Having too much cash is a unique problem that only a handful of individuals ever get to enjoy. With so many Americans living without savings or retirement accounts, it can feel good knowing that you’re not only making a lot of money and but also have plenty of it tucked away in savings. That said, even a high-earning individual with lots of cash on hand is not guaranteed a secure financial future. As much as money can be an asset, it has some drawbacks as an investment vehicle. Here is Why:
Cash Yields Negative Returns
Even though inflation for the dollar is relatively low in comparison to other currencies around the world, it will still have a negative effect on a net worth that is dominated by cash holdings. Where other asset classes typically rise along with inflation, cash does not. If you are sitting on a million dollars worth of cash, close to 2% of it’s purchasing power (roughly $20,000) will be lost within the next twelve months alone.
It Has a High Opportunity Cost
Aside from the negative effects of inflation, holding on to piles of cash also means you’re paying an opportunity cost of the loss of potential return you could be making from another investment. It was the French Economist Thomas Piketty who famously argued in his best-selling book Capital that within the free-market, over time, capital naturally clusters on its own. In other words, the spoils go to those who invest.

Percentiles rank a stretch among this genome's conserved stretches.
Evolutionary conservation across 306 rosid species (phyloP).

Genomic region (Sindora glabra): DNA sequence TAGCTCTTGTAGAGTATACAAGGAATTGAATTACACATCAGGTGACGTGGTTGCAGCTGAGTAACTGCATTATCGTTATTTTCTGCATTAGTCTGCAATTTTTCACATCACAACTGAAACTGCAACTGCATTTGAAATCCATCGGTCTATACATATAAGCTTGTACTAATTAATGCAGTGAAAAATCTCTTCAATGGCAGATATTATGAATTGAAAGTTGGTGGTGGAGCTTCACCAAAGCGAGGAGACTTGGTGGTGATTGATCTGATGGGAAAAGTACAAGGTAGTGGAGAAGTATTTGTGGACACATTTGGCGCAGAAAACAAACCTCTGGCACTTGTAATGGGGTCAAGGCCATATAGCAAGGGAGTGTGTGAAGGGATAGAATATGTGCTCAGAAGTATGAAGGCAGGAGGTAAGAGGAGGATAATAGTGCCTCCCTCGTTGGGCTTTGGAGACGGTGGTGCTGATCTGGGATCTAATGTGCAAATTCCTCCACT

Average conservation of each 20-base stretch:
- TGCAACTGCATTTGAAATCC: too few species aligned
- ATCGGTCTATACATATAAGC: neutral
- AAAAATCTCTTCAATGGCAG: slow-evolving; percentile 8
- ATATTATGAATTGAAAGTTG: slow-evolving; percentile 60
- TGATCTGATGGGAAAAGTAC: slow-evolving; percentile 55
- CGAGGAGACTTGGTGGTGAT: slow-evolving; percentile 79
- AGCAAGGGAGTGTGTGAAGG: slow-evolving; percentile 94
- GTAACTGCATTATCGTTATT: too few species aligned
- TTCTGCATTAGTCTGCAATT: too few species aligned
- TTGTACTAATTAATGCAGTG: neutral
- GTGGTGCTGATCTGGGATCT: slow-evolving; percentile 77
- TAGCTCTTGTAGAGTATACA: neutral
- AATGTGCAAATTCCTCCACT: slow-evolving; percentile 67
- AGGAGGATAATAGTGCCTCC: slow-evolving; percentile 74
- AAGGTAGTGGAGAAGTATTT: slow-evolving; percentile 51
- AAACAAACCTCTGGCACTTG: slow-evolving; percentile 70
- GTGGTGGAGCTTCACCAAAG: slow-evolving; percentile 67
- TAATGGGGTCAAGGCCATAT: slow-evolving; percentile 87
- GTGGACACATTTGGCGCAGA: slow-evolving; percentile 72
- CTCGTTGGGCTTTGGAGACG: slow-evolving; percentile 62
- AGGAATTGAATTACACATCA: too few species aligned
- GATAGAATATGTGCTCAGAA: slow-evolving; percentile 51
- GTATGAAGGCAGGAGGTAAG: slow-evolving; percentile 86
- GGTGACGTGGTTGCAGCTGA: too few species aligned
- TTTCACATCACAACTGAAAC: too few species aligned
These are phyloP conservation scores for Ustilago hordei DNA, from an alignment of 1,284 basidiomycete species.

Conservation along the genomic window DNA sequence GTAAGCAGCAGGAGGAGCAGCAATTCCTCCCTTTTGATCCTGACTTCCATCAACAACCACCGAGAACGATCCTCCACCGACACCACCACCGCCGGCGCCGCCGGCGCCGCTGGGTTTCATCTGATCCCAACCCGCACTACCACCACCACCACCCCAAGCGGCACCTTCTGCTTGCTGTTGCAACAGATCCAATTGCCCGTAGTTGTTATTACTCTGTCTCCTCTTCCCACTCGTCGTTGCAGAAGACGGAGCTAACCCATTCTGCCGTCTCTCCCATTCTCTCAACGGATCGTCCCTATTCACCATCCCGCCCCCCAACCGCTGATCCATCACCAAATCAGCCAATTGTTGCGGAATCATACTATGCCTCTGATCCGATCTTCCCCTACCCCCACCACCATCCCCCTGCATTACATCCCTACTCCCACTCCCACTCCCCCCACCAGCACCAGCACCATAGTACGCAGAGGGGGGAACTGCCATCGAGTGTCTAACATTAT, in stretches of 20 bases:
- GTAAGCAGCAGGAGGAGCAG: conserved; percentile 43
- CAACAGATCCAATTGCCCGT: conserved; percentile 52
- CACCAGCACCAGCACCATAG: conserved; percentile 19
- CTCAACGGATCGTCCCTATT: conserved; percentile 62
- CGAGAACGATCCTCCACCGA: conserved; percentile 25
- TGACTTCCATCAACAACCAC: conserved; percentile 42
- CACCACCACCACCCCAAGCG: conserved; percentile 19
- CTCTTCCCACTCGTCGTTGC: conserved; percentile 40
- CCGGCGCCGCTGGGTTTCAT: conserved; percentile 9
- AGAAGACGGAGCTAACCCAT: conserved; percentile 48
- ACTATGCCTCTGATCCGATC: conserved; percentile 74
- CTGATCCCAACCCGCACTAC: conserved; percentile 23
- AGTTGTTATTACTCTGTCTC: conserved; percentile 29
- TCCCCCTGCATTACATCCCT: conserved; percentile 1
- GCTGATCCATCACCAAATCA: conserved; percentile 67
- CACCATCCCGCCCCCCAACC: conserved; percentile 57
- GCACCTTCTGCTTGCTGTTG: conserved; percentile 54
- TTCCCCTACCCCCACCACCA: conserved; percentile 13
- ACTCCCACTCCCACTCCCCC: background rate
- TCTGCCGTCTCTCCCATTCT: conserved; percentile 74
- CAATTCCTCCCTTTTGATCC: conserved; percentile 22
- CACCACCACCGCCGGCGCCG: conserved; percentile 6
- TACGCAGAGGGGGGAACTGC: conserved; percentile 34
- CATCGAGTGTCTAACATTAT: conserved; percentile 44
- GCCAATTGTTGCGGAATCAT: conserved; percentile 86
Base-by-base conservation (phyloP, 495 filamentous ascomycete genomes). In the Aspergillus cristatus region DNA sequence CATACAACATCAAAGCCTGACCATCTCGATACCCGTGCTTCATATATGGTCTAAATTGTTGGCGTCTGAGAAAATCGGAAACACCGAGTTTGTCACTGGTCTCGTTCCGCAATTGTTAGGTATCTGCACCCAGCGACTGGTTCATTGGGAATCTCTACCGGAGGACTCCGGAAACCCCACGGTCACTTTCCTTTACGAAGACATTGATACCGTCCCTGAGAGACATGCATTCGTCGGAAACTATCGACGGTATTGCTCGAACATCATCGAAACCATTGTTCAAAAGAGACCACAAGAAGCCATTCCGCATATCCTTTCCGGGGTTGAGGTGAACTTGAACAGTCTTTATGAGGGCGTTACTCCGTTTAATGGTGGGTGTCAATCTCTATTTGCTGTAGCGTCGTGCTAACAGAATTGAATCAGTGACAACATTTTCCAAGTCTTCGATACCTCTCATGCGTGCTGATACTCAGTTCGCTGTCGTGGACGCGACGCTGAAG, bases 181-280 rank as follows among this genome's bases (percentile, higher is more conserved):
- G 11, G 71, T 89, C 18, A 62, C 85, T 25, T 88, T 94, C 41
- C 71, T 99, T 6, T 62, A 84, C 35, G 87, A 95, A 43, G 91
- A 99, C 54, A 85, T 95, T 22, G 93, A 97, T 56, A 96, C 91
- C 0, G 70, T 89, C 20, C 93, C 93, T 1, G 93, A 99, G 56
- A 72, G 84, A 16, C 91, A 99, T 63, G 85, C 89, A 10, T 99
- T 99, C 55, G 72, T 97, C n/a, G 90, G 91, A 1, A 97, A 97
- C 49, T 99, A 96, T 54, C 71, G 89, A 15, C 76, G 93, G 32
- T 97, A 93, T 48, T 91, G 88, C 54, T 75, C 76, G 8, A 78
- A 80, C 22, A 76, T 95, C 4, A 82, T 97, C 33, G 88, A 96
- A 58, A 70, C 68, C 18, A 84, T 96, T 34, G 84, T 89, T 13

When Cash Is Important
Having lots of liquid cash is not all bad. In fact, almost every respected financial will tell you that keeping money in reserve or a “rainy day fund” is an absolute economic necessity. Life is full of unexpected events. Having a cushion that you can use in case of emergencies doesn’t only give you peace of mind but can also provide you with much needed financial flexibility in certain circumstances. That said, outside of an emergency fund or a reserve fund, choosing to invest your money in safe non-risky investments can yield much higher returns in the long run.